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Thursday, 11 February 2016


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I don't understand why anyone would put up with the size, weight, and price of a 35mm f:1.4 lens, when all you gotta do is up the ISO.
Things were quite different when I needed a Summilux with Kodachrome ASA=25 just for dark days. (Cost $250, weighed 6 oz).

Love 35mm for street shooting and this looks incredible. Unfortunately, for me, I rarely shoot with my Canon 5Dsr (too big to tote all day).
But looks awesome.

Mi dos pesos.

I don't own a camera that I could put with one of these but I still read your review, which is an indication of how much I respect your writing. What a great review. It tells so much more than any of the MTF bar graph type review sites.

If you are comparing to the best, I would be interested in how this compares to the Zeiss lenses for Sony FE mount and/or the Zeiss Milvus, Otus, and Distagon lenses for Canikons. That seems to be where the action is these days.

Thanks for the informative review. I've always been intrigued by these Art series lenses. I love it when companies dedicate themselves to making thoughtful, distinctive, stand-out lenses at a reasonable price.

My one little niggle with Fuji is the lack of brand and version variety in the lenses. Not because there's anything wrong with the Fuji lenses - they're fantastic - but because like you I enjoy having a variety in my preferred focal length. (50mm is a bit too long for me - especially since they usually end up being 52 or 53mm - and 35mm a bit too wide; I prefer something in the 40-45mm range, but usually end up having to opt for 50mm.) I know I could buy the Zeiss Touit in X-mount, but I've never been sufficiently impressed with them vis a vis the Fuji equivalents to spend the money. It's too bad Sigma isn't making the Art series in X-mount.

I don't really care about this particular focal length (too narrow for wide angle shots, to wide for portrait), but I'd love to read your take on the new Sony 85/1.4GM that I'm salivating over right now :)

As good as the Pentax Limited 31mm f/1.8? IIRC, you liked the bokeh of that lens.

The Pentax Limited 31mm lens is now $718.85 at "that big camera place in New York".

How does it compare with the equivalent FOV Fuji 23mm f/1.4? You have said nice things about it in the past, I believe. It's a bit more than twice the weight, the same price. I've pretty much given up on full size lenses and traditional full sized bodies. I've adopted the Fuji system and am quite happy with both the primes and zooms.

[I should review that one too, since I own it and use it. --Mike]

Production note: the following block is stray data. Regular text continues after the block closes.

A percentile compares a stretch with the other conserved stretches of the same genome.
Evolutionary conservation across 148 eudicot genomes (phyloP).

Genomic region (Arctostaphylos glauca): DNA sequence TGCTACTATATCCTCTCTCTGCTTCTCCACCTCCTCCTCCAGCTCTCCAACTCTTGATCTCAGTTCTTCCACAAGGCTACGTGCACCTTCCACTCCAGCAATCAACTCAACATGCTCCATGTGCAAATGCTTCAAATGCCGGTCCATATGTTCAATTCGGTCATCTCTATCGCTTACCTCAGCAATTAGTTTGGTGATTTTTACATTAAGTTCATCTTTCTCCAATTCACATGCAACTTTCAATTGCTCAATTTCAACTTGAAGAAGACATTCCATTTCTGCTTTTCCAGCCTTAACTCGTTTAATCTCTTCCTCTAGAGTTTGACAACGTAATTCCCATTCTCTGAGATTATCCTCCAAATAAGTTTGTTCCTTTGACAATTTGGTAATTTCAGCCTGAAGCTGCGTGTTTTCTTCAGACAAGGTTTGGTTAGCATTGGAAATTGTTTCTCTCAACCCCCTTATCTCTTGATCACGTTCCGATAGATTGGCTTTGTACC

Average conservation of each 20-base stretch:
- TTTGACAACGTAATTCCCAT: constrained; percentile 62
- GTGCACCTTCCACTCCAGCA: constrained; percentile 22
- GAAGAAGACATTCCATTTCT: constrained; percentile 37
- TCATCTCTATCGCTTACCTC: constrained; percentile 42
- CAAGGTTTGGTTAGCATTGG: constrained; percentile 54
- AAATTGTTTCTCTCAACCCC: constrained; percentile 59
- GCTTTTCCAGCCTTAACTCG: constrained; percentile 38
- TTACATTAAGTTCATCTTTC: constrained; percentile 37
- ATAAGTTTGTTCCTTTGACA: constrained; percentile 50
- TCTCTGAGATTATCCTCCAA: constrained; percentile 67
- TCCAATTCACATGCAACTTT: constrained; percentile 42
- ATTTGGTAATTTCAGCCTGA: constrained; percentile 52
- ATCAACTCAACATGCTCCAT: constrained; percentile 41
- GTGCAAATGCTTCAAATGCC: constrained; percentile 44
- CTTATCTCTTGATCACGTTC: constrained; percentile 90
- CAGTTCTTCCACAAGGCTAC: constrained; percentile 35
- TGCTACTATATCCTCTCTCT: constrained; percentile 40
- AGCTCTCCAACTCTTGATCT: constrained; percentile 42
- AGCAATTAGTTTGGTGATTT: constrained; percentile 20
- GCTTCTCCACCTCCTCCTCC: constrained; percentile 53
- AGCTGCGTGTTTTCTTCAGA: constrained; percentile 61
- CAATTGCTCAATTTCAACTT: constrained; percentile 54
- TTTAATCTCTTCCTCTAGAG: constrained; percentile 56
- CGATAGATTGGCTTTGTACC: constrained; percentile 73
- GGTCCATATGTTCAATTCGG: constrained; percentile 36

Yes, you definitely should review the Fuji 23 f/1.4! ;-)

Thanks for writing about this one. I've been on the fence. I think you may have just pushed me over. Thanks?

What about AF accuracy? That's been my issue with the Sigmas i've tried on the Canon 5D platform. With and without the AF calibration feature.

[Oh, you know, I didn't test that. I didn't notice any problems, but I really didn't check it. Sorry. --Mike]

I'm really happy to see Sigma releasing these high-end lenses as an alternative to the much more expensive equivalents from the big brands. I love my Sigma 50mm and 24mm f/1.4 Art lenses, and so I gave the 35mm a test when I found a used copy at KEH. Of course I discovered that I have no need to fill that hole between 24 and 50 so I returned it, but it struck me as a sweet lens. I'm looking forward to Sigma's 85mm Art lens -- not that there's any official word that one is in the works.

Mike, great review. I have been eyeing this lens ever since I have pared down my Nikon lens collection to fund my Fuji glass. I still need at least one good general prime lens and find the 35mm focal length, the perfect choice for much of my work. I love this type of review, no charts, just a "real world" way to look a the lens. Thanks again for all your good work.

The excellent Zeiss 35/2 lives on as the Milvus. Essentially the same innards.

Another Pentax-related comparison request, since you had written on this previously: the 35 mm f2.8 Limited. Assuming a slightly larger image circle (i.e. maybe a 1.1 crop on the upcoming full frame!), how would it compare overall with the Sigma?

But, how is the bokeh on big fat lake effect snowflakes?

It's a weird thing about lenses, the reasons that the ones that really grab you seem so good can be difficult to describe. A favorite of mine is an old Konica 40mm (60mm equivalent on my a6000). A thrift store find. It has some fogging and maybe even a little mold, but it makes images that put a smile on my face. I can't say why. The state of unclean certainly detracts from it's potential since shooting into brightness can create a fog-fest. I'm hoping to move back to Nikon for a real raw file someday and I'm really going to miss using this lens.